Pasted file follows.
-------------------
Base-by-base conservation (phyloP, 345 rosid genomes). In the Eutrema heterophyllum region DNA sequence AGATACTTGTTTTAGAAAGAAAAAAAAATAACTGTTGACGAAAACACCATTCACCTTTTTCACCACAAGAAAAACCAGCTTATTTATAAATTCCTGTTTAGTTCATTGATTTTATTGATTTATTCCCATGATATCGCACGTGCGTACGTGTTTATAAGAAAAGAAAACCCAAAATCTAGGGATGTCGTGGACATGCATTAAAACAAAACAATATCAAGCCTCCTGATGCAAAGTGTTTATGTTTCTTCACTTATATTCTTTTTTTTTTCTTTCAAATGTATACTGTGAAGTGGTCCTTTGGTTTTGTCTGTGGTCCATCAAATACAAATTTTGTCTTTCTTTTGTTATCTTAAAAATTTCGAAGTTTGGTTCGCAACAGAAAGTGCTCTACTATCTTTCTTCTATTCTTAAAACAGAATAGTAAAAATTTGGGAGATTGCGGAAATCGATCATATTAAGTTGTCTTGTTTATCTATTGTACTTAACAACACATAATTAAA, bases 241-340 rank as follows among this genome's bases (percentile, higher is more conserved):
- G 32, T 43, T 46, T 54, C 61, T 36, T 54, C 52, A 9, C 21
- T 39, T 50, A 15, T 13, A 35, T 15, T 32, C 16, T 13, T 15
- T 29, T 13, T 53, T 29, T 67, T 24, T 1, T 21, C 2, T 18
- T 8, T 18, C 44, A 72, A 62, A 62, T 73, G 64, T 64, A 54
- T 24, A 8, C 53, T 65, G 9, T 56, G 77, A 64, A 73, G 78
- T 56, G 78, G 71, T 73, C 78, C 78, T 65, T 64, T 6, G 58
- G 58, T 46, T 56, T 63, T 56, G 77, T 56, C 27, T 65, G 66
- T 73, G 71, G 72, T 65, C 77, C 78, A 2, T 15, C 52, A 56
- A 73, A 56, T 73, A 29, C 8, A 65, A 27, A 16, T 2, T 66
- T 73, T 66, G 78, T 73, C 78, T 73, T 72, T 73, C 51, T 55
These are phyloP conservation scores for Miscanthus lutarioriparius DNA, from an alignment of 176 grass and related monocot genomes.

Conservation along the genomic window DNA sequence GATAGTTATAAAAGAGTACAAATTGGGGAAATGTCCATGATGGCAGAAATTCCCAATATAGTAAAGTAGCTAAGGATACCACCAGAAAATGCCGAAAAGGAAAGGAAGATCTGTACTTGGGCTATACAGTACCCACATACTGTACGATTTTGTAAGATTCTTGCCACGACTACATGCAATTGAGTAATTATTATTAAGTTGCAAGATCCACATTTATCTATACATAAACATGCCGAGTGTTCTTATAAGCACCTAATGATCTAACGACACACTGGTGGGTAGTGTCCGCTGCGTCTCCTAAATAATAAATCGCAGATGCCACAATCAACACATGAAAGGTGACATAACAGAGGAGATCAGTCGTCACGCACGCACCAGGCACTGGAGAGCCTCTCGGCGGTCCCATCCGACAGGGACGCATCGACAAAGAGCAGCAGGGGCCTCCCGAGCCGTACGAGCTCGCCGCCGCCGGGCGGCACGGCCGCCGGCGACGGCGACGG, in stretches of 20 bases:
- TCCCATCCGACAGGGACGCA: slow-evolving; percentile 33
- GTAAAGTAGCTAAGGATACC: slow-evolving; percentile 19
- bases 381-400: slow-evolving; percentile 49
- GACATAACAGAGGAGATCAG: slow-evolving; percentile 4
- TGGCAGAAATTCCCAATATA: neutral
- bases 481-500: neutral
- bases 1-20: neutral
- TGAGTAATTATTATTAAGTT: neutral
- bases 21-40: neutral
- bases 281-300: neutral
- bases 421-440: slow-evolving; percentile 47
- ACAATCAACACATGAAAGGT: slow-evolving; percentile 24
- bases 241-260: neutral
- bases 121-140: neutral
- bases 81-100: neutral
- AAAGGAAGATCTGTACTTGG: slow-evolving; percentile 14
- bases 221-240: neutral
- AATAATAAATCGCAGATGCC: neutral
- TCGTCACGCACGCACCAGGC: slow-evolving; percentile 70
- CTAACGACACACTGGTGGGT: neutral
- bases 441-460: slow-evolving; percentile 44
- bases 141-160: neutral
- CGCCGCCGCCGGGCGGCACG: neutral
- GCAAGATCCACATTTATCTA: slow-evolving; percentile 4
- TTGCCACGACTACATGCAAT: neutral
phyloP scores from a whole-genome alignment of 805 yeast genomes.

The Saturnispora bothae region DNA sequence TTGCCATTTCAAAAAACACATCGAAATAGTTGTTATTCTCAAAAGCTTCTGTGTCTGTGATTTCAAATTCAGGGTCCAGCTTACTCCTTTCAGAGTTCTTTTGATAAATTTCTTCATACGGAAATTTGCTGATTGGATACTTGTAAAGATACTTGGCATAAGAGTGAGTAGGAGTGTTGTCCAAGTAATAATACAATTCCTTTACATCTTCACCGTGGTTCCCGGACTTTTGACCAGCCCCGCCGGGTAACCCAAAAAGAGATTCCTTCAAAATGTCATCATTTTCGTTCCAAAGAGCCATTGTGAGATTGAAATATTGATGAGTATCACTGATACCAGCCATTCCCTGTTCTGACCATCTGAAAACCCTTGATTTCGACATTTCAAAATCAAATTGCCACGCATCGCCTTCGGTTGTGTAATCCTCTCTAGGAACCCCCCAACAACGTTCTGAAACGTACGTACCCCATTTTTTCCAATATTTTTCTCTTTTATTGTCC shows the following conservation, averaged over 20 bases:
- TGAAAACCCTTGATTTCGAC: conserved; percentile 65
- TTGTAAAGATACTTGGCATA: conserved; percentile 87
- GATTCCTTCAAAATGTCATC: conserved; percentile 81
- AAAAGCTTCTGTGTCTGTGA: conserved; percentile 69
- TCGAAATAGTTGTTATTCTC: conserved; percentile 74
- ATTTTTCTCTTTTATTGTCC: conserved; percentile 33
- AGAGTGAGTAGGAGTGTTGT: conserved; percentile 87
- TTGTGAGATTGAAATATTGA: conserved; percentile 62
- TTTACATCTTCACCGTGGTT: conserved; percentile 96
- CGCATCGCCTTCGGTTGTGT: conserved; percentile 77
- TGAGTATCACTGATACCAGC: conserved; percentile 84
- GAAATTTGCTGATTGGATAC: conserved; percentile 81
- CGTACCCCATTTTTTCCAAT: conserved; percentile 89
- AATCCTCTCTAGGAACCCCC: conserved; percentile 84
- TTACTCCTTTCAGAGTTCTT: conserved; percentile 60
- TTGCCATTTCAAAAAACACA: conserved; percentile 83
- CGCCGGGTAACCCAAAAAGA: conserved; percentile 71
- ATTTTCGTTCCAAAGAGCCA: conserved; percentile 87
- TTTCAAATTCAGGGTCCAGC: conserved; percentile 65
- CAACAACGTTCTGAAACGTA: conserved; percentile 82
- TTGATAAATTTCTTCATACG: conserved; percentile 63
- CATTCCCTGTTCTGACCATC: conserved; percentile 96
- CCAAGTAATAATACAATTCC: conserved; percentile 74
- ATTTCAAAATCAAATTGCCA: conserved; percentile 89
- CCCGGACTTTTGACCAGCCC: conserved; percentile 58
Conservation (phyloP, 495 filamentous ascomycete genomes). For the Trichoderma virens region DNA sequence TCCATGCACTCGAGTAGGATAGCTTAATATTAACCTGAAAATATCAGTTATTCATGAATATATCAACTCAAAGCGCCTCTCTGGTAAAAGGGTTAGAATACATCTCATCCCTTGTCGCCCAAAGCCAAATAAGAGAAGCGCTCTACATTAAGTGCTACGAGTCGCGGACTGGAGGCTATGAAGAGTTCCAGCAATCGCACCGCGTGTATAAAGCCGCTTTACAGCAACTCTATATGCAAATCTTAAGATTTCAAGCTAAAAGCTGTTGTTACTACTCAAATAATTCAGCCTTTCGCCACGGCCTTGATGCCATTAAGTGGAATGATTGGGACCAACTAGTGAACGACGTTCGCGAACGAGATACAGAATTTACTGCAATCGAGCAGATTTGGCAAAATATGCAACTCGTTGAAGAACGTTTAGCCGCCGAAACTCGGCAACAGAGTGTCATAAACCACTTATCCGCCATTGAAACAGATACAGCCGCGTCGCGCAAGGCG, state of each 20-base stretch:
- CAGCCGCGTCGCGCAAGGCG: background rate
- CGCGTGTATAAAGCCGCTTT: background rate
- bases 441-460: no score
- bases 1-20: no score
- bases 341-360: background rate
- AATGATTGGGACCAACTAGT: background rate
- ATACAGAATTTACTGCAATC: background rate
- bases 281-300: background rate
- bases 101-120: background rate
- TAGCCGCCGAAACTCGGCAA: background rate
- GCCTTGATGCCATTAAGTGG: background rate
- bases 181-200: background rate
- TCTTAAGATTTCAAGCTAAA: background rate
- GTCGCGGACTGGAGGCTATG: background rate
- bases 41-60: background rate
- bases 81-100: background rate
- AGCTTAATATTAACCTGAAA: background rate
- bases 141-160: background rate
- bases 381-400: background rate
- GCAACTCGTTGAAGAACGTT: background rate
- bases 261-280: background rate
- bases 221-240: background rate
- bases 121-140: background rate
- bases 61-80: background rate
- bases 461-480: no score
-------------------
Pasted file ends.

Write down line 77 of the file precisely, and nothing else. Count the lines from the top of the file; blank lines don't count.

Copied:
- GCCTTGATGCCATTAAGTGG: background rate